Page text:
Purpose: To prospectively study clinical findings and contrast material-enhanced magnetic resonance (MR) images over time in patients with acute lumbar radiculopathy.
Materials and methods: Twenty-five patients underwent physical examination and MR imaging at presentation, 6 weeks, and 6 months. Initial symptoms and clinical course were correlated with type, size, location, and enhancement of disk herniations.
Results: Eighteen patients had a herniated nucleus pulposus (HNP) at one or more levels, two had synovial cysts and stenosis, and five had normal findings. Patients with an HNP had marginally more severe neurologic symptoms than did patients without an HNP (P = .07) at presentation. Twenty-two patients completed the 6-week examinations and 14 patients the 6-month examinations; three patients were eliminated from the study after surgical treatment. Among HNPs larger than 6 mm, substantial reduction in size was noted in 36% at 6 weeks and in more than 60% at 6 months after presentation.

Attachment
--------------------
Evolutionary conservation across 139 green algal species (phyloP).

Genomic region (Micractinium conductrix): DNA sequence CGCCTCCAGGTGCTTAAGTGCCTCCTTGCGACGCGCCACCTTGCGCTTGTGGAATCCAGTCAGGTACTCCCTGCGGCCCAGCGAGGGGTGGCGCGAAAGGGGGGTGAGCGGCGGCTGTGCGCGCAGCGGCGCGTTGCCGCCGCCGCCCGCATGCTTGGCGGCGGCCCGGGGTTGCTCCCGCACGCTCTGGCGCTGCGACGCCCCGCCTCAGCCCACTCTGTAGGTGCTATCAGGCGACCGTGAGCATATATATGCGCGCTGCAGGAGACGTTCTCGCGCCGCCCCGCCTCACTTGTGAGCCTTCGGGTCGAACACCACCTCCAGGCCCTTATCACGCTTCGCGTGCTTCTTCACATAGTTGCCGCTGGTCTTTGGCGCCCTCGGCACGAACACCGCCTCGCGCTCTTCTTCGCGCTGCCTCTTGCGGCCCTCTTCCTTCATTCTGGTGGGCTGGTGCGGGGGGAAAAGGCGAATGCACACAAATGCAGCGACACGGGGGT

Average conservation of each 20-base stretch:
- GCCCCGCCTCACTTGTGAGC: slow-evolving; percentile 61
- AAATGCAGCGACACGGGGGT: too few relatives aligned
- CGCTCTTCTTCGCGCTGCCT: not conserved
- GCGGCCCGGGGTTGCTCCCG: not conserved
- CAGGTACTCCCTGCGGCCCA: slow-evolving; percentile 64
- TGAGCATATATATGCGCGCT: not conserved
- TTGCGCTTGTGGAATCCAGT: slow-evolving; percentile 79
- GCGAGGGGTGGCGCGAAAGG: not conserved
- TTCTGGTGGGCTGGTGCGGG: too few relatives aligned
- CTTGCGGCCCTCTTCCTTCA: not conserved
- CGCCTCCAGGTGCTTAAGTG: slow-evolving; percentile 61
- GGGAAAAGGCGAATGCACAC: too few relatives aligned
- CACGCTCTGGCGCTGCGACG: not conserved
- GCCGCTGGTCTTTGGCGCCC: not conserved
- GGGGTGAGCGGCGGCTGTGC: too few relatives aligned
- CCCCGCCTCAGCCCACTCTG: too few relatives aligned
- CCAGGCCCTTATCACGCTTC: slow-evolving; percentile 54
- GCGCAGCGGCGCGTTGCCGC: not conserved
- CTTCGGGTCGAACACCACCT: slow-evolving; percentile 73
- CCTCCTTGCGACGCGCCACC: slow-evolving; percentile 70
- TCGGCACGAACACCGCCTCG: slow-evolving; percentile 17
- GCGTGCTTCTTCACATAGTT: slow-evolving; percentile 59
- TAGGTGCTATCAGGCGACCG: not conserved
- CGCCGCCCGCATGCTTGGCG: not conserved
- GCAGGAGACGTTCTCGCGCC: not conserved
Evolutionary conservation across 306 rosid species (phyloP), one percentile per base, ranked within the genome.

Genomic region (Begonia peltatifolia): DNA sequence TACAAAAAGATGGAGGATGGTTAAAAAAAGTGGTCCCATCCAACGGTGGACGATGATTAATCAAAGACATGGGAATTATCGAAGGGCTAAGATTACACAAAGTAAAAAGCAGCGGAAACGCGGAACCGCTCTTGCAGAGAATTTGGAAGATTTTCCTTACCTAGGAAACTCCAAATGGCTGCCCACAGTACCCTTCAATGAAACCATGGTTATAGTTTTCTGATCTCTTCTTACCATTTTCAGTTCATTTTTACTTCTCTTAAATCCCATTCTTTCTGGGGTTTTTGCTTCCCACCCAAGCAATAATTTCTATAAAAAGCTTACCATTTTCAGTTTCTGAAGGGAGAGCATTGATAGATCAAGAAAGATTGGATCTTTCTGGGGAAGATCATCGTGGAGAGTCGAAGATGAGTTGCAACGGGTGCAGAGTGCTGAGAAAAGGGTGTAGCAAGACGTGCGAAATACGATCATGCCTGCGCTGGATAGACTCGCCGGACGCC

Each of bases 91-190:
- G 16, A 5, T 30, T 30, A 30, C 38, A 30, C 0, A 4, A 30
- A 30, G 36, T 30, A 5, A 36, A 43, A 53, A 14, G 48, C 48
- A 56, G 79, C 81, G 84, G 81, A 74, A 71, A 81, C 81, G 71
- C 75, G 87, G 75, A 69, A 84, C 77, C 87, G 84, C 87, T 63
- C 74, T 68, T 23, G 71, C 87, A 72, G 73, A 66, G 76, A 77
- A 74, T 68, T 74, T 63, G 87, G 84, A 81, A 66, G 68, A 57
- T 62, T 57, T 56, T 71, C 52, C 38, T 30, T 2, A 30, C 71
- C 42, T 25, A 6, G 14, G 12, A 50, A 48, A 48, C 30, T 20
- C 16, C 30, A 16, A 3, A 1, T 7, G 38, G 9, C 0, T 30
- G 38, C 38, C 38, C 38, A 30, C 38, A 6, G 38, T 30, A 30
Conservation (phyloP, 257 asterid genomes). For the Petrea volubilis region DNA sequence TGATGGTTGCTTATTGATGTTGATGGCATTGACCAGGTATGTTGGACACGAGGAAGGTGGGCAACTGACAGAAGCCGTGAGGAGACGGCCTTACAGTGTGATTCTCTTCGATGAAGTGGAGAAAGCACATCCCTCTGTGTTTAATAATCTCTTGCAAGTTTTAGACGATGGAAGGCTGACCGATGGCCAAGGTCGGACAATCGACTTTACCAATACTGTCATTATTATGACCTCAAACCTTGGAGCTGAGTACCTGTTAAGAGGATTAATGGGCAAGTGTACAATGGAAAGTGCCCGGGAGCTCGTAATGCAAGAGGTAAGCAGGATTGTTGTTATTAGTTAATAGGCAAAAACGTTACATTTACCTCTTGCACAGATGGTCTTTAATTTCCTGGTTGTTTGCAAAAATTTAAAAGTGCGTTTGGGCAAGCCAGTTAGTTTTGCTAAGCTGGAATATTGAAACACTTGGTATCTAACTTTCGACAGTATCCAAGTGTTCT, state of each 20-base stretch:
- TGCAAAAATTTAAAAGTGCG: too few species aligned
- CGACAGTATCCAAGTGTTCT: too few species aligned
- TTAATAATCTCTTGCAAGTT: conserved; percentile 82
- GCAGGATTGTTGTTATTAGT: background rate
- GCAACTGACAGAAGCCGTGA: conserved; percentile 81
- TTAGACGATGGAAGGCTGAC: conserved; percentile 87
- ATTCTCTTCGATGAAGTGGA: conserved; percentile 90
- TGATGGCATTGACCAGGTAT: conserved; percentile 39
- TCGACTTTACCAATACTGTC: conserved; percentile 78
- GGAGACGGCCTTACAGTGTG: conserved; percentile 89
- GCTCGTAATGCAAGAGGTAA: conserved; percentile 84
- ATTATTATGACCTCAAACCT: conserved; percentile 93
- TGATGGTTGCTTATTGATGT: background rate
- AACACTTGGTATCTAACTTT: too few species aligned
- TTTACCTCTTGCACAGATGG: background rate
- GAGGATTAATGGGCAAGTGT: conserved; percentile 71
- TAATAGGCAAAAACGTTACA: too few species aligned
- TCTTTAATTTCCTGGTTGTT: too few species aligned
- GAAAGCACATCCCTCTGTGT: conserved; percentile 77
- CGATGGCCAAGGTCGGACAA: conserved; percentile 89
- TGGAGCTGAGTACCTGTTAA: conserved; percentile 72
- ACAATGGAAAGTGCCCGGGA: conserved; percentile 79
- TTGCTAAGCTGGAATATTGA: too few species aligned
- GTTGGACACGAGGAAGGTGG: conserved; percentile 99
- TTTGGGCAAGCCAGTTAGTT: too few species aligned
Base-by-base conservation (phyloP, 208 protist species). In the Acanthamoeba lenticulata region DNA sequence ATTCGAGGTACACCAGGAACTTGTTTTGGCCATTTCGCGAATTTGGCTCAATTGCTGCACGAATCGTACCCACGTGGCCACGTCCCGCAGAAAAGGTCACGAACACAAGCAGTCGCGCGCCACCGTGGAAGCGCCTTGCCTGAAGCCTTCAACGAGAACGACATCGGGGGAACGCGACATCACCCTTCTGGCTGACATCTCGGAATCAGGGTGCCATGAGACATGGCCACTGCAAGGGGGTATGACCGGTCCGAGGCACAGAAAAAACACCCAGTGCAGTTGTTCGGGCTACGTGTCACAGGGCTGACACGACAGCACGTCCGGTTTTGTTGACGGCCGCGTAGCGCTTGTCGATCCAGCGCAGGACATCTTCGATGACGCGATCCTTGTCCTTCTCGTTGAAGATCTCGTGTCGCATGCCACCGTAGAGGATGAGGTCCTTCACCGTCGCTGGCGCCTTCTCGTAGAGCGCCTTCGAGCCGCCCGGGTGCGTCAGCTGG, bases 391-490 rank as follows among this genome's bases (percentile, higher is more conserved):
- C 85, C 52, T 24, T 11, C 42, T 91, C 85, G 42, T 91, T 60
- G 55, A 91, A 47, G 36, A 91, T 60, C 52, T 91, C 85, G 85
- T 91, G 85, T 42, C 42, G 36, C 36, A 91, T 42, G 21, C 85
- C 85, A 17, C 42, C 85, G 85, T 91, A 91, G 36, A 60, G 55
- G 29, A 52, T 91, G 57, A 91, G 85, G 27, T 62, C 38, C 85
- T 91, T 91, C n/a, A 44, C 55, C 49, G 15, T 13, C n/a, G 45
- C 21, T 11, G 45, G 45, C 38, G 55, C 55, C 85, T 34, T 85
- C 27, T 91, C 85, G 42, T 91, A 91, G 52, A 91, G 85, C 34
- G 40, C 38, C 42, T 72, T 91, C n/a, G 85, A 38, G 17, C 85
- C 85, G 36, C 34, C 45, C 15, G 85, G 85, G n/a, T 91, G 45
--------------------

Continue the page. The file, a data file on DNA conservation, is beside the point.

Conclusion: Agreement between clinical and MR findings for level and side of HNP and radicular symptoms was excellent. There was no correlation of pain and disability with disk size, behavior, or type.